The drinker’s bonus — the finding that drinkers of alcohol earn more than non-drinkers — is one of my favorite spurious correlations, and there is a new paper out confirming its existence, while speculating about its cause:
Drinkers earn more than non-drinkers, even after controlling for human capital and local labor market conditions. Several mechanisms by which drinking could increase productivity have been proposed but are unconfirmed; the more obvious mechanisms predict the opposite, that drinking can impair productivity.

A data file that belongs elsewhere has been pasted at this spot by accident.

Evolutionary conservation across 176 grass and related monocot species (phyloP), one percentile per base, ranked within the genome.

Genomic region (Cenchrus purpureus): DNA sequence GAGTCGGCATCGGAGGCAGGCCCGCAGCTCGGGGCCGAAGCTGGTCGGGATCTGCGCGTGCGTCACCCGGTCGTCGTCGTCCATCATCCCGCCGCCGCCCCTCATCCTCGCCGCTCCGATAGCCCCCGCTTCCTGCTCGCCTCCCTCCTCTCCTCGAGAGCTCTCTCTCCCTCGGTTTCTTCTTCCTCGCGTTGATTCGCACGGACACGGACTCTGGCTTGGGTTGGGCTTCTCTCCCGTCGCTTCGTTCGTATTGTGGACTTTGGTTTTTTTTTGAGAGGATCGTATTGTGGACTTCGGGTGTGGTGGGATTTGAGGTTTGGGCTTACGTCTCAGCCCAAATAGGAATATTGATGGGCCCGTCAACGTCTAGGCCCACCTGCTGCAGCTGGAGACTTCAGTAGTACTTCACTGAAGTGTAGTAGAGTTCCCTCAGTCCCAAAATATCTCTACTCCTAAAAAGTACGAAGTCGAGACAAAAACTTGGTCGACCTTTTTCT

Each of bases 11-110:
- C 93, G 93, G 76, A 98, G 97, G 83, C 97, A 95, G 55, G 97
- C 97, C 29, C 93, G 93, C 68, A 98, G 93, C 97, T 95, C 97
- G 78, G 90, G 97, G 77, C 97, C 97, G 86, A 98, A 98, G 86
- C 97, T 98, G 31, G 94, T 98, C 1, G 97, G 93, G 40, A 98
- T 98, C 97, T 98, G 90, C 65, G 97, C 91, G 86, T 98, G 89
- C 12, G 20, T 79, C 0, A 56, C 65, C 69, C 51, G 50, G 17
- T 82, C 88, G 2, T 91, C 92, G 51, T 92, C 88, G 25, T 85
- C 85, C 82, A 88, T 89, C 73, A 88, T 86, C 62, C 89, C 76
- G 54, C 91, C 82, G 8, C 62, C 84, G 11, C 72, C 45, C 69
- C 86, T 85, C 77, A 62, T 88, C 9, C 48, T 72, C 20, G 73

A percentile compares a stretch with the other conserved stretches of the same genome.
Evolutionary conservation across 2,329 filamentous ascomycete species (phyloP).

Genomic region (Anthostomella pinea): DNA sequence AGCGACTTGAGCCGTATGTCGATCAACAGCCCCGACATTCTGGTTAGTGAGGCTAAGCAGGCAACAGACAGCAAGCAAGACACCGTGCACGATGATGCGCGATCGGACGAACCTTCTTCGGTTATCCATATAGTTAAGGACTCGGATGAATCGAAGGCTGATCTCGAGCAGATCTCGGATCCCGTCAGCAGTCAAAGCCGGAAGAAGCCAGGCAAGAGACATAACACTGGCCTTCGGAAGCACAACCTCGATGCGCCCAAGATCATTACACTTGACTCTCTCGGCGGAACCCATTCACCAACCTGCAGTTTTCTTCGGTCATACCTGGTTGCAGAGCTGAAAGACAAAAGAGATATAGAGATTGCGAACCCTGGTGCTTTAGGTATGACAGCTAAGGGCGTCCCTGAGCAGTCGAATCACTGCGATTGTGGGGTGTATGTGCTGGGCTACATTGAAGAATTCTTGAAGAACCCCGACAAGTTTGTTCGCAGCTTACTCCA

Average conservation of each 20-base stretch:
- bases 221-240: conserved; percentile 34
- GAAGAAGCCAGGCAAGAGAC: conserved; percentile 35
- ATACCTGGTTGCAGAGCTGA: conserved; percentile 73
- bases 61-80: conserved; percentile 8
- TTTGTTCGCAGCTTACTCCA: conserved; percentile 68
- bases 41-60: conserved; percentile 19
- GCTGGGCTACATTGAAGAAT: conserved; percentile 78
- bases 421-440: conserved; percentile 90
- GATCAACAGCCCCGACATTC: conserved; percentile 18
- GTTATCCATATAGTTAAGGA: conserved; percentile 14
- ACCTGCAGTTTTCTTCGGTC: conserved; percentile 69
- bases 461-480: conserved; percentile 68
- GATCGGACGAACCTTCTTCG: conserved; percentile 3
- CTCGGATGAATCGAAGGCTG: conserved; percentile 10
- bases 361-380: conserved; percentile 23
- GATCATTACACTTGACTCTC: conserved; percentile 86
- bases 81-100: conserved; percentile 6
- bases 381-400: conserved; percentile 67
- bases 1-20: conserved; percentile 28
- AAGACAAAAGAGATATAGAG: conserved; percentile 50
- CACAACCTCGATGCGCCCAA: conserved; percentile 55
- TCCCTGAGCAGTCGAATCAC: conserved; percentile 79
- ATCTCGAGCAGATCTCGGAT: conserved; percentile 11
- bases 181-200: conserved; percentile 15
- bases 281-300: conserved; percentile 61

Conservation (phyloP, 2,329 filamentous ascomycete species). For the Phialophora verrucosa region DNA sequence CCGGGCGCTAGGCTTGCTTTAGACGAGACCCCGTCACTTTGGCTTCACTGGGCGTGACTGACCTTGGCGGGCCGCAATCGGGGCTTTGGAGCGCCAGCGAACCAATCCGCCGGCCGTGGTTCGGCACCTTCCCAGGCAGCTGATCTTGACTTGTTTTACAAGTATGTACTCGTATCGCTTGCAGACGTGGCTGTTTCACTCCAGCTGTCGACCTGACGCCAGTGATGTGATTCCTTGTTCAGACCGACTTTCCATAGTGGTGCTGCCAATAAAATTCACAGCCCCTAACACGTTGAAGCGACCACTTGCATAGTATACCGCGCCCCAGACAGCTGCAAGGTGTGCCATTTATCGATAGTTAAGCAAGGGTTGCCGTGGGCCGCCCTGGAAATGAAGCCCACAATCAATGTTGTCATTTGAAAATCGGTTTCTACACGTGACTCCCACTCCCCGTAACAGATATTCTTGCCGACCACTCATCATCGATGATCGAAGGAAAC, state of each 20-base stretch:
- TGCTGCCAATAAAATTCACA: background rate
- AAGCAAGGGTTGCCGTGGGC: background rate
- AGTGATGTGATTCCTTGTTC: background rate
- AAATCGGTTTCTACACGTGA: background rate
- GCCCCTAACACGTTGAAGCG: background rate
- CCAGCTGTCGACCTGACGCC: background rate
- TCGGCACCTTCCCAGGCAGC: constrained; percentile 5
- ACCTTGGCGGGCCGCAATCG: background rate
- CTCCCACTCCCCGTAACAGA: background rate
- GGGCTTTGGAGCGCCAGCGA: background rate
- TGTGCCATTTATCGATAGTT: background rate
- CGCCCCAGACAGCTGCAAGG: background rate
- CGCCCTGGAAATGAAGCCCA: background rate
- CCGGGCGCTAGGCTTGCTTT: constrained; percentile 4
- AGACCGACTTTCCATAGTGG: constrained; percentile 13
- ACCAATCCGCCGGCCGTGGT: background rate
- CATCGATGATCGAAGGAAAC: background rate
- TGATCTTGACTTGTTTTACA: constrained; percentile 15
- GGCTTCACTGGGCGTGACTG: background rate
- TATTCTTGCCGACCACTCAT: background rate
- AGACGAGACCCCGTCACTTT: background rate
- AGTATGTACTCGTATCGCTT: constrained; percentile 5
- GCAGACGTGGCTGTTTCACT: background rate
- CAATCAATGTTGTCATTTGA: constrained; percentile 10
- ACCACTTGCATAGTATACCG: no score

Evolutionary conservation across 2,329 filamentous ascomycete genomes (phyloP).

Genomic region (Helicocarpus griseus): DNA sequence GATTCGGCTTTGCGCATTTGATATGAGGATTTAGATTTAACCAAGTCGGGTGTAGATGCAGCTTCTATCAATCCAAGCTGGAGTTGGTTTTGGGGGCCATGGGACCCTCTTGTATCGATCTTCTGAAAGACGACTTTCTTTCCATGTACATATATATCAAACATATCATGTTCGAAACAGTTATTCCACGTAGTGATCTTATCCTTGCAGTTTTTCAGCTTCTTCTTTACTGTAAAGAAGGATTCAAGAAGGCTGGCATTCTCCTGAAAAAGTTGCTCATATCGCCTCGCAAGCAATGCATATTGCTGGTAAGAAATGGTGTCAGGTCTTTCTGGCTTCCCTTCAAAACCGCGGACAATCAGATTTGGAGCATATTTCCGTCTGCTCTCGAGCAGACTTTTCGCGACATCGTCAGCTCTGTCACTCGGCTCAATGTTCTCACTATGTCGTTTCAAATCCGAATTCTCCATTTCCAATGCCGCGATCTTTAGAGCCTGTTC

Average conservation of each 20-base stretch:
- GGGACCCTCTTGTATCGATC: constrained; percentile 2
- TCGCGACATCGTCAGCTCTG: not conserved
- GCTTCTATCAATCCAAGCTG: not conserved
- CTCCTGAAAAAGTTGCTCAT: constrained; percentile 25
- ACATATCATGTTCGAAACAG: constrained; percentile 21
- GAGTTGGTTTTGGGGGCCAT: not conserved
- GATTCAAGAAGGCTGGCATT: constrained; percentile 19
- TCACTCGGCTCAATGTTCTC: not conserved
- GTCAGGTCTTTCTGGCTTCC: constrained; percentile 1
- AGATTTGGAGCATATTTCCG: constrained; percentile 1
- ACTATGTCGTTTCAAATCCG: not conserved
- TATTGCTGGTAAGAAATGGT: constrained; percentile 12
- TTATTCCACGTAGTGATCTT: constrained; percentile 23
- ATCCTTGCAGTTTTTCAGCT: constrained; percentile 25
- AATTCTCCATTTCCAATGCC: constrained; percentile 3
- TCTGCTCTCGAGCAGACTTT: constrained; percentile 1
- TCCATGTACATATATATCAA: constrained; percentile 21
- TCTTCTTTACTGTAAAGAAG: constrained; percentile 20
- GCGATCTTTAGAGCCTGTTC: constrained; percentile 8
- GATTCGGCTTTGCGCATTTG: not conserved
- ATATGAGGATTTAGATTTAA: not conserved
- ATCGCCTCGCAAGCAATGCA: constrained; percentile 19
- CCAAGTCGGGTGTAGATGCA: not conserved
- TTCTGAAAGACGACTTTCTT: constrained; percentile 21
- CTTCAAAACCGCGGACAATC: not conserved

…We find strong evidence that the prevalence of full-time work increases with alcohol prices – suggesting that a reduction in drinking increases the labor supply. We also demonstrate some evidence of a positive association between alcohol prices and the earnings of full-time workers.
We conclude that most likely the positive association between drinking and earnings is the result of the fact that ethanol is a normal commodity, the consumption of which increases with income, rather than an elixer that enhances productivity.